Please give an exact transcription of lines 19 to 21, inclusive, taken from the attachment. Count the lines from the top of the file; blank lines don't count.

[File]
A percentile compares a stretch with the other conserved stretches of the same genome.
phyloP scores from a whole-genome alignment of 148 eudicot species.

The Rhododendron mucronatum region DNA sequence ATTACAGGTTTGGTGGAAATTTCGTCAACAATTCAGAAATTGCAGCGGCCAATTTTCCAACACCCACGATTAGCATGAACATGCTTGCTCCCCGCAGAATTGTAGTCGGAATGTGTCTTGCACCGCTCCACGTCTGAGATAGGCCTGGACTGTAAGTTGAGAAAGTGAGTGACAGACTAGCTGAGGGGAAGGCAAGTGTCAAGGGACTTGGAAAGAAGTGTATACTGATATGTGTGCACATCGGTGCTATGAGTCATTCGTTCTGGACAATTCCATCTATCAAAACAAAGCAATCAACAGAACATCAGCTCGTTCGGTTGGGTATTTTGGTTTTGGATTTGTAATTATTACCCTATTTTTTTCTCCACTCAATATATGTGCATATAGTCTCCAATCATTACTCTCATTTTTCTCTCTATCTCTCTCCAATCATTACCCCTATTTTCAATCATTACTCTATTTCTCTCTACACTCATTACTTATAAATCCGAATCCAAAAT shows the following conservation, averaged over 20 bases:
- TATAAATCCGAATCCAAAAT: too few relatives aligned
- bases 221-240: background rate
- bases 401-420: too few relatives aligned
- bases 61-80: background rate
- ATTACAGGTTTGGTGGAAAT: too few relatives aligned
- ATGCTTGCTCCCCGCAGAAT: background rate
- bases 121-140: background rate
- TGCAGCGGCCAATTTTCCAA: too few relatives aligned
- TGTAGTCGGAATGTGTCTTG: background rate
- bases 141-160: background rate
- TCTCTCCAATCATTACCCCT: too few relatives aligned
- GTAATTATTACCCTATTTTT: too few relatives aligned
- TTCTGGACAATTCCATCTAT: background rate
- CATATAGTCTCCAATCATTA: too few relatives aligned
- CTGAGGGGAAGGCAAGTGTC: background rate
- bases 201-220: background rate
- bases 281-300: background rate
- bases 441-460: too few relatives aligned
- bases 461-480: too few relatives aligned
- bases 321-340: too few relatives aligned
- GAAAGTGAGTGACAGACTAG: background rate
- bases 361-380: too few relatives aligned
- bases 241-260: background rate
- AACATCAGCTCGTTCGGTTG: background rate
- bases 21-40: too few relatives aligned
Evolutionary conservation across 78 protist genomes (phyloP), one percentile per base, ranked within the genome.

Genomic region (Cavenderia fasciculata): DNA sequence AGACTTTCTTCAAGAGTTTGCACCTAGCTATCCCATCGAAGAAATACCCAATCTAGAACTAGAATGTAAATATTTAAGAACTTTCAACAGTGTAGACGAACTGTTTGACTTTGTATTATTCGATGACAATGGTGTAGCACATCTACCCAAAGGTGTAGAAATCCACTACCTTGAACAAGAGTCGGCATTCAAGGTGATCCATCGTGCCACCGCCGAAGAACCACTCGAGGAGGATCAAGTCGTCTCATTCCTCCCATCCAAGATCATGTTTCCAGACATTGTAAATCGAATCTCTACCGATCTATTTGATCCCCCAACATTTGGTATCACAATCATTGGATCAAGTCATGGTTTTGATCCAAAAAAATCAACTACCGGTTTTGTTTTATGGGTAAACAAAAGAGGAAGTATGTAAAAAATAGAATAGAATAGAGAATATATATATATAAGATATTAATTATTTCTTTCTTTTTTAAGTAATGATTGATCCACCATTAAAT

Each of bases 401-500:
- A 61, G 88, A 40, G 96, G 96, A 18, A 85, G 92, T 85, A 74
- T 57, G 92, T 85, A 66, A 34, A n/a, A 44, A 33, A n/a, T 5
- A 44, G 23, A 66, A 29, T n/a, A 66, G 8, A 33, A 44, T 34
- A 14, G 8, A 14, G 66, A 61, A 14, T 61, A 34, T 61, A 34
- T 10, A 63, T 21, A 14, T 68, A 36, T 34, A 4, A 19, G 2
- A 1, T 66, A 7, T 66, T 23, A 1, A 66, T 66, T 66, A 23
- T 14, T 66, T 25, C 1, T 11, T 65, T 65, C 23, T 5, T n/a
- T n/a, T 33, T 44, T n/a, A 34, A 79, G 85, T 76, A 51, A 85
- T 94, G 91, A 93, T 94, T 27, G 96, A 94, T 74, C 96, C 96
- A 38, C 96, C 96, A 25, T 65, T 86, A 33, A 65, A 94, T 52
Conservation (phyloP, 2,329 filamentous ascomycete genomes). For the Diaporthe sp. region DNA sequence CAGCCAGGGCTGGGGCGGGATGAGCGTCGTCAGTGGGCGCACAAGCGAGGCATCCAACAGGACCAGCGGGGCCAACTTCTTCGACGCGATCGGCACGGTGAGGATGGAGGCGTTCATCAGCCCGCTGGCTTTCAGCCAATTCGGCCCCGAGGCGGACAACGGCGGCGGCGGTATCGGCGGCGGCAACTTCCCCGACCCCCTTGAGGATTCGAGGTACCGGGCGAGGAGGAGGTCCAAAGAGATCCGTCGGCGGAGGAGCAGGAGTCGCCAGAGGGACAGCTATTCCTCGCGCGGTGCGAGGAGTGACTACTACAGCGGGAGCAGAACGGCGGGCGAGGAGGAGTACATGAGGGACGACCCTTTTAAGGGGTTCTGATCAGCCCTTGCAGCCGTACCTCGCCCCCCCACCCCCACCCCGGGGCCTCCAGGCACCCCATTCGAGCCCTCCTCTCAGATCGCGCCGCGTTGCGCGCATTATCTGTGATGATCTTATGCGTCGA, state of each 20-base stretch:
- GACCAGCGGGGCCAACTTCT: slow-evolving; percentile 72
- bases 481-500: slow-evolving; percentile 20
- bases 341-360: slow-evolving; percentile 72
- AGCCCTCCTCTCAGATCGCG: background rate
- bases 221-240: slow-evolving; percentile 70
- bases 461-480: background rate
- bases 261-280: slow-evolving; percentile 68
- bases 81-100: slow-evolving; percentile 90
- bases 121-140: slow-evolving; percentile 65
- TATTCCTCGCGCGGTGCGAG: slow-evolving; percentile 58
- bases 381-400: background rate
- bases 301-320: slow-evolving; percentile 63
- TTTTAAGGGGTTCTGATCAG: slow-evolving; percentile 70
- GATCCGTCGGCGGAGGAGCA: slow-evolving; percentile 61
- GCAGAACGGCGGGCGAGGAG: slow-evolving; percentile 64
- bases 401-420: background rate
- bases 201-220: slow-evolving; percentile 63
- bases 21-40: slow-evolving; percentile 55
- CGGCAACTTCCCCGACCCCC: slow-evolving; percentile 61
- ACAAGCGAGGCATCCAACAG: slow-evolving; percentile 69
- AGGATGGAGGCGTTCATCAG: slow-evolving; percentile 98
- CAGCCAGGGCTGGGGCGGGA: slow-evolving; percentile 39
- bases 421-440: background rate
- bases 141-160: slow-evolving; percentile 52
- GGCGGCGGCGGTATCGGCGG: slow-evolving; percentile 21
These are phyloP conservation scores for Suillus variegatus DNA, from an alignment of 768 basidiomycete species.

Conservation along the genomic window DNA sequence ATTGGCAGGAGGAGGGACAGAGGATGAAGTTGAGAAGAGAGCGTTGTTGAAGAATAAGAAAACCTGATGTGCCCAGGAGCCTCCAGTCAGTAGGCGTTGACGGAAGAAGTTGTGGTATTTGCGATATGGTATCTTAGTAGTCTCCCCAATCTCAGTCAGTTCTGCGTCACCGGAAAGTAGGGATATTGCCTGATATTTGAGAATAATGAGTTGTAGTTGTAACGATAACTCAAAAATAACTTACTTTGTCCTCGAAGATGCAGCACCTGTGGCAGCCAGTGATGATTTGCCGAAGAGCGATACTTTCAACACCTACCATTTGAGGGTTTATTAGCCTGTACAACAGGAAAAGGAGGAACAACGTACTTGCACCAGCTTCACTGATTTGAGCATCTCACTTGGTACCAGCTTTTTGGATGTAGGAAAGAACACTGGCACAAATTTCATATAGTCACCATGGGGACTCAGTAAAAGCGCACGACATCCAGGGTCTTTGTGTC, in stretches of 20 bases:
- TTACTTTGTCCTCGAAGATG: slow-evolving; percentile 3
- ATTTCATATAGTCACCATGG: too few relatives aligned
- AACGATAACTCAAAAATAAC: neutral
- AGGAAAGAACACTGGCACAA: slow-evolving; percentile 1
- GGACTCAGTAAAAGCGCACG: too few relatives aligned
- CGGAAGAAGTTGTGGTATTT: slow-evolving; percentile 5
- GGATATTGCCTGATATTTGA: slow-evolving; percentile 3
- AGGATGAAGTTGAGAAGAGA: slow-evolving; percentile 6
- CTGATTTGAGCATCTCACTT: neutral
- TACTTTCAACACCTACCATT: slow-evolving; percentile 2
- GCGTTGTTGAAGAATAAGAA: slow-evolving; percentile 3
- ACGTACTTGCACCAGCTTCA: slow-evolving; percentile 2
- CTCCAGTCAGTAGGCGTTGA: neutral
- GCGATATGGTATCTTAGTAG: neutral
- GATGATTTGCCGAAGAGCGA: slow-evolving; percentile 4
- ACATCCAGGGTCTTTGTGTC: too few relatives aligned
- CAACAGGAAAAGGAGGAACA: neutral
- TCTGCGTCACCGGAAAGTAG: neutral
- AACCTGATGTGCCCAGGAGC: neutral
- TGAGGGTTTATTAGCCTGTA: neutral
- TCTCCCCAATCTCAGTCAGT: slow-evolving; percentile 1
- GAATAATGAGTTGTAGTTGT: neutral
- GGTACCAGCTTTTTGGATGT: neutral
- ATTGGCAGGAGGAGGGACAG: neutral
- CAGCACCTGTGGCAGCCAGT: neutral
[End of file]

- bases 201-220: background rate
- bases 281-300: background rate
- bases 441-460: too few relatives aligned